CHESHIRE, CT (WFSB) – For the second time in a month, police believe domestic violence claimed the life of another Connecticut woman.

Advocates have been keeping track and they say, so far, nine lives have been lost this year in abusive situations.

Friends of a Cheshire woman say they stepped in when they witnessed warning signs in her relationship, but their friend is still gone.

An expert explains none of the cases are the same.

“There were things she wasn’t comfortable with and I told her to just call the cops, just in case he does anything crazy,” said Heather Beichner.

Friends of Monica Dominguez are in disbelief that a man who they said had a temper allegedly took that rage to unfathomable levels.

“I didn’t think this would be the crazy. I thought it was going to be a smashed cell phone. Not being stabbed thirty times,” Beichner said.

Court documents obtained by Channel 3 showed that last Wednesday, Cheshire police responded to Dominguez’s Mountain Road home and saw her lying in a pool of blood with 20 to 30 stab wounds on her face, neck, arms, and back.

They said Dominguez told them, “he tried to kill me, he say I cheated on him.”

Police charged her husband, Emanuel Dominguez-Villagomez with assault.

After holding onto life for several days, Monica died over the weekend.

Police expect charges will be upgraded.

“It’s just so alarming and concerning and such a tragedy for this family,” said Karen Jarmoc, Connecticut Coalition Against Domestic Violence.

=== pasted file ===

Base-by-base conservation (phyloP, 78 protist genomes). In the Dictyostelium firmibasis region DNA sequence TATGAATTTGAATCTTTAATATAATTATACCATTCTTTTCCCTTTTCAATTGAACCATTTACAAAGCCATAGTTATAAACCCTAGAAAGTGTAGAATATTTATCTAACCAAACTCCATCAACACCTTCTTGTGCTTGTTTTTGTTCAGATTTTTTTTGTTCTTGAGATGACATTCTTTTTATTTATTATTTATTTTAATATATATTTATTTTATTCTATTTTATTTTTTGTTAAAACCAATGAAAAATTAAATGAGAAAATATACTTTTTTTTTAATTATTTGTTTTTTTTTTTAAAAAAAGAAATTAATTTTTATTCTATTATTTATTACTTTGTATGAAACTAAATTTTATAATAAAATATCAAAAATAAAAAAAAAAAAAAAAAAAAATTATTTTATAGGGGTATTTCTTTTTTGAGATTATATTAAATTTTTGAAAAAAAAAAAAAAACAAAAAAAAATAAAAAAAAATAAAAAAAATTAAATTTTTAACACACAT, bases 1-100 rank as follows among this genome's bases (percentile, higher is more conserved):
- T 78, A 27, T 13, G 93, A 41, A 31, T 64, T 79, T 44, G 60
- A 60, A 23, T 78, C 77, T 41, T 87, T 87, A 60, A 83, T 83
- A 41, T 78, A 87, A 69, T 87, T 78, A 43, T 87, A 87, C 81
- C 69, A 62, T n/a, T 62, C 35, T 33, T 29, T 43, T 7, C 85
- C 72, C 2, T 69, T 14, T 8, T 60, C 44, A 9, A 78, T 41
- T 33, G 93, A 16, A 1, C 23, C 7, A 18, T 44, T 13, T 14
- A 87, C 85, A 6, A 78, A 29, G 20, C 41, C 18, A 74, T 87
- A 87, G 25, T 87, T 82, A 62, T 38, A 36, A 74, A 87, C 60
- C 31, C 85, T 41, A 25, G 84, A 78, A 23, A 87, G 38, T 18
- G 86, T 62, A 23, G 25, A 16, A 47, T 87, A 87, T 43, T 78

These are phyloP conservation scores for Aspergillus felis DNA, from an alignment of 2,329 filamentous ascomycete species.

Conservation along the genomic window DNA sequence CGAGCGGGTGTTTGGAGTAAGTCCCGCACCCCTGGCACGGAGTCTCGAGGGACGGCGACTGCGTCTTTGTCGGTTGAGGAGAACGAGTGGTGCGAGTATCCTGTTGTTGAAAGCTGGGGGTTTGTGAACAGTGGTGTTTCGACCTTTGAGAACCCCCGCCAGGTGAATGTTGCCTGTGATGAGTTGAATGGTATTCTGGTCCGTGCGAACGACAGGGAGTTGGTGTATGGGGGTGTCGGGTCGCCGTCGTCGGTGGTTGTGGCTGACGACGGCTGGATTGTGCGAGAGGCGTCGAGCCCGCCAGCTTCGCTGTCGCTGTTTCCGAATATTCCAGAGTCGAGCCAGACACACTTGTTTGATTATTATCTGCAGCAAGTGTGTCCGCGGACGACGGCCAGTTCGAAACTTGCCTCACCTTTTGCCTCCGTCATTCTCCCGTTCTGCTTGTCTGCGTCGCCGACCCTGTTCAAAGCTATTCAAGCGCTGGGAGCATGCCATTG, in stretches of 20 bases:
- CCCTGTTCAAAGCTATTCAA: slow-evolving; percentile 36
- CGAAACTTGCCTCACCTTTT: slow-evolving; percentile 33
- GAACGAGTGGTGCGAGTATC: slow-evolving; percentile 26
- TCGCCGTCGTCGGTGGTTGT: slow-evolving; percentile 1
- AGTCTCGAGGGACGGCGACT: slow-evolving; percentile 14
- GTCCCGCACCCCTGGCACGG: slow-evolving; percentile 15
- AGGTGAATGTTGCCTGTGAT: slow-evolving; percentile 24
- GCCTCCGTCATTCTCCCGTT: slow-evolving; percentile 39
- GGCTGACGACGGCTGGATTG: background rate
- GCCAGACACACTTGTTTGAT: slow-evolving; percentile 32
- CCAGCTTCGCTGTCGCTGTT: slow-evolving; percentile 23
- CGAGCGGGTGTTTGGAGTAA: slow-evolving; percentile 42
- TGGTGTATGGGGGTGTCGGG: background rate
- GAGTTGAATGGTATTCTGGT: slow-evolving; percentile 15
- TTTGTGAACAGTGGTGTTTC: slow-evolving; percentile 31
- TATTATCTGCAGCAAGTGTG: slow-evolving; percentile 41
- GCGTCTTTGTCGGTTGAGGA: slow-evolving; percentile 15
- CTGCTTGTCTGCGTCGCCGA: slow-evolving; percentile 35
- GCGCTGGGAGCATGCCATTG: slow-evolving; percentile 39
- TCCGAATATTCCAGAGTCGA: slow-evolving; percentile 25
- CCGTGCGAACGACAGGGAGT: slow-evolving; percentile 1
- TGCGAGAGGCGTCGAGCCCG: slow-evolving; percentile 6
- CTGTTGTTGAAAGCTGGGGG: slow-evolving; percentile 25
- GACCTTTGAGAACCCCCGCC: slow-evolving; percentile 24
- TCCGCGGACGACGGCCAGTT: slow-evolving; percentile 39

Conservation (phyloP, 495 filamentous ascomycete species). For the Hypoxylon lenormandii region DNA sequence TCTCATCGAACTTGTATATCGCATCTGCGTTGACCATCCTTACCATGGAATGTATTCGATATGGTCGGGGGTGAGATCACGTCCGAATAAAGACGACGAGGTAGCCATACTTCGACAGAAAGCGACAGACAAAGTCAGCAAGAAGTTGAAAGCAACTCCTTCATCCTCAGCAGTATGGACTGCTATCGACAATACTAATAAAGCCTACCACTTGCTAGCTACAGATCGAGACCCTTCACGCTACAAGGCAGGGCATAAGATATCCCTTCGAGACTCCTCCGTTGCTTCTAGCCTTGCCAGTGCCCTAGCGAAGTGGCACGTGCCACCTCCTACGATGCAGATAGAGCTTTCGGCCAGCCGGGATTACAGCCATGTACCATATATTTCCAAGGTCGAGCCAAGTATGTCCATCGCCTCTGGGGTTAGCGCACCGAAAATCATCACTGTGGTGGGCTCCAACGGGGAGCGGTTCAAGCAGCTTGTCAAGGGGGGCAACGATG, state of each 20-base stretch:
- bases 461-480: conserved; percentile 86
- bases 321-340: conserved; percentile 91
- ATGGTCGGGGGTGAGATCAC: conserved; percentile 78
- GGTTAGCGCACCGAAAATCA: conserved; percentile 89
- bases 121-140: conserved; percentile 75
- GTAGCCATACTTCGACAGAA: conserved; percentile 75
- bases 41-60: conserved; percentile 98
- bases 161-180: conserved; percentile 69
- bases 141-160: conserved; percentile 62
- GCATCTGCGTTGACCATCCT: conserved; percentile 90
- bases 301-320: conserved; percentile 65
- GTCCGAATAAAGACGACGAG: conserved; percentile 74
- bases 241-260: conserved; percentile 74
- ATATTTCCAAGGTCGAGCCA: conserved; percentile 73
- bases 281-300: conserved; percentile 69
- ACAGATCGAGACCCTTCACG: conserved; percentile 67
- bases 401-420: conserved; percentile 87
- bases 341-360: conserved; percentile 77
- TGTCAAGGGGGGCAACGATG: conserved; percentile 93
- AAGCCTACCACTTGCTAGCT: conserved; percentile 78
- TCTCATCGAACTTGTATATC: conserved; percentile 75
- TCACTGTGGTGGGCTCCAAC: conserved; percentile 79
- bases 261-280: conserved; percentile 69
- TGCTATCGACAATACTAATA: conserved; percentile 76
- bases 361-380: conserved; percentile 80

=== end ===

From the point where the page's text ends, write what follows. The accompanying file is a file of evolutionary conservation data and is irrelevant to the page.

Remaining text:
Jarmoc, the CEO of the Connecticut Coalition Against Domestic Violence says Monica’s death was the ninth of this kind so far this year. She says on average, Connecticut sees 14 domestic violence deaths per year.

Meriden mom Perrie Mason was found dead last month.

Earlier this month, police killed a man who they said nearly strangled his wife to death.

“It crosses over all socioeconomic backgrounds, all ethnicities, all faiths. To know this really can happen in any form of a relationship,” Jarmoc said.

Jarmoc says the toughest challenge is stopping the crimes because so often they happen privately, inside the walls of homes, but that doesn’t mean nothing can be done.

“Domestic violence is very layered and complex, and it’s not always an easy thing to leave,” Jarmoc said.

She said the first step for victims and friends who see warning signs is to call an advocate who will give personalized service and guide them on what to do next.

In Cheshire and East Hartford, children were eyewitnesses to the attacks. Jarmoc said they can have lifelong impacts on them and there are programs that will work with them to recover from that trauma.

Meanwhile, if you or someone you know needs help, you can find information here or call 888-774-2900.

Copyright 2019 WFSB (Meredith Corporation). All rights reserved.

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